Grateful Dead – American Beauty – An Honest-to-Goodness Hot Stamper MoFi

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Sonic Grade: B

Another MoFi LP reviewed

This is a Mobile Fidelity LP with SURPRISINGLY GOOD SOUND. The transparency and presence in the midrange is OUT OF THIS WORLD. The bass actually sounds in control on this copy, there’s no typical bloated MOFI bass to be found here. This is the best sounding Mobile Fidelity American Beauty we have ever heard. It’s not perfect by any means, but it’s hugely better than we expected. 

Lee Ritenour – Rit – Nautilus Half-Speed Reviewed in 2010

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A distinguished member of the Better Records Jazz Hall of Fame.

This very nice Nautilus Half-Speed Mastered LP has SURPRISINGLY GOOD SOUND and plays pretty quiet, mostly Mint Minus. We played this against the 180g Discovery reissue that Doug Sax remastered and it SMOKED it. What a piece of muddy trash that Discovery pressing is. 

Members of both Toto and Chicago play on this album, so fans of either should get a kick out of this music. 

AMG Review

Lee Ritenour has long been the perfect studio musician, one who can melt into the background without making any impact. While he possesses impressive technique, Ritenour has mostly played instrumental pop throughout his career, sometimes with a Brazilian flavor. His few jazz efforts have found him essentially imitating Wes Montgomery, but despite that he has been consistently popular since the mid-’70s. After touring with Sergio Mendes’ Brasil ’77 in 1973, Ritenour became a very busy studio guitarist in Los Angeles, taking time off for occasional tours with his groups and in the mid-’90s with Bob James in Fourplay. He also recorded many albums as a leader.

Are All MoFis Created Equal? A Pair of Pink Floyd LPs Proved They Aren’t

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Many if not most audiophiles are still under the misapprehension that Mobile Fidelity, with their strict ’quality control’, managed to eliminate pressing variations of the kind we discuss endlessly on the site.

Such is simply not the case, and it’s child’s play to demonstrate how false this way of thinking is, assuming you have these four things: good cleaning fluids and a machine, multiple copies of the same record, a reasonably revealing stereo, and two working ears. With all four the reality of pressing variations for ALL pressings is both obvious and incontrovertible.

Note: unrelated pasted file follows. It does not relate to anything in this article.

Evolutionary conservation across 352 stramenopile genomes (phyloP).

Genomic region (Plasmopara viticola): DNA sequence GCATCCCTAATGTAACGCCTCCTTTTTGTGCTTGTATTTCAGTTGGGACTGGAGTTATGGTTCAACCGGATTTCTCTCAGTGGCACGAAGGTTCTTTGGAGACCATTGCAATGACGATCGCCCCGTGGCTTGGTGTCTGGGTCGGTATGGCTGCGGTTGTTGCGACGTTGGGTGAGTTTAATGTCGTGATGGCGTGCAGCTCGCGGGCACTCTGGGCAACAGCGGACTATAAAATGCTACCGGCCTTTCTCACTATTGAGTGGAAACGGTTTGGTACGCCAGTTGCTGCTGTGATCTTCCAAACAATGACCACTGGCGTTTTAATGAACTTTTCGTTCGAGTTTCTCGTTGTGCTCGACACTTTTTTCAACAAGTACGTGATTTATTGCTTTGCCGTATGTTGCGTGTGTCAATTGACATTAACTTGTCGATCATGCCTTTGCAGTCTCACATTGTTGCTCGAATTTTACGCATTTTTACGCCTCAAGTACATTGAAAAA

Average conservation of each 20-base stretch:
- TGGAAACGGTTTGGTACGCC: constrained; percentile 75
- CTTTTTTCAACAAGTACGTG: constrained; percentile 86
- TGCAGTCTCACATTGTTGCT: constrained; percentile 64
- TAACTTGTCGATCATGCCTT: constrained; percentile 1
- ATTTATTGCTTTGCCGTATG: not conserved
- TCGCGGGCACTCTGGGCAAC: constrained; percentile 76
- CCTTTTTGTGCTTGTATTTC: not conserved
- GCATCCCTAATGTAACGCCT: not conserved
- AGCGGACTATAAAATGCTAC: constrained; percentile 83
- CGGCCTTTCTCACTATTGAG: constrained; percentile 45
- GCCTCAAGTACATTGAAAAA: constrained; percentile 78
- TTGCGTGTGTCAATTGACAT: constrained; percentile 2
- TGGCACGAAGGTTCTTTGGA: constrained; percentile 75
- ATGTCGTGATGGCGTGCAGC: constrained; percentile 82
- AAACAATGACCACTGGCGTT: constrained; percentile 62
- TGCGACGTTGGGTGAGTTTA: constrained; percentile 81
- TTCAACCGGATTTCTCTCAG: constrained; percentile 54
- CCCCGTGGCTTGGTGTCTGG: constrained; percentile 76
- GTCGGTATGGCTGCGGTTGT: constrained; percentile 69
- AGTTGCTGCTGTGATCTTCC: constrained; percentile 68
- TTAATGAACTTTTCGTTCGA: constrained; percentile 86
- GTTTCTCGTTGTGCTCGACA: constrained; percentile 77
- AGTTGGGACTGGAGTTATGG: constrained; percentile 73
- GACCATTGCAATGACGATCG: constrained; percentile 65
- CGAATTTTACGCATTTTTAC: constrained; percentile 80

The discussion below of a Hot Stamper Pair of Dark Sides may shed light on some of the issues involved.
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John Klemmer – Touch – A Forgotten Smooth Jazz Classic

Some sections on our site are hard to find. Here’s one with lots of cool records in it:

Forgotten Jazz Classics

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John Klemmer – Touch

A distinguished member of the Better Records Jazz Hall of Fame.

This Super Hot Stamper copy of Touch is one of the best sounding records Mobile Fidelity ever made, and the ONLY record of theirs I know of that can’t be beat by a standard real-time mastered pressing.

We’re talking DEMO DISC QUALITY SOUND here. The spaciousness of the studio and the three-dimensional placement of the myriad percussion instruments and bells within its walls make this something of an audiophile spectacular of a different kind — dreamy and intensely emotional.

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Mobile Fidelity, maker of some of the worst sounding records in the history of audio, is the KING on this title.
Klemmer says pure emotion is what inspired the album’s creation. Whatever he tapped into to find the source of that inspiration he really hit pay dirt with Touch. It’s the heaviest smooth jazz ever recorde. Musically and sonically, this is the pinnacle of Klemmer’s smooth jazz body of work. I know of none better. (If you want to hear him play more straight-ahead jazz try Straight from the Heart on Nautilus.)

High Frequency Testing

MOFI was famous for demonstrating on an actual scope that the standard domestic ABC pressing had nothing above about 8 or 10 thousand cycles up top, which is why they all sound insufferably dull and dead. Some MoFi copies have no real top end either, which is the reason to we do these shootouts — to find the copies that are actually mastered and pressed right, not just the ones that should have been. (more…)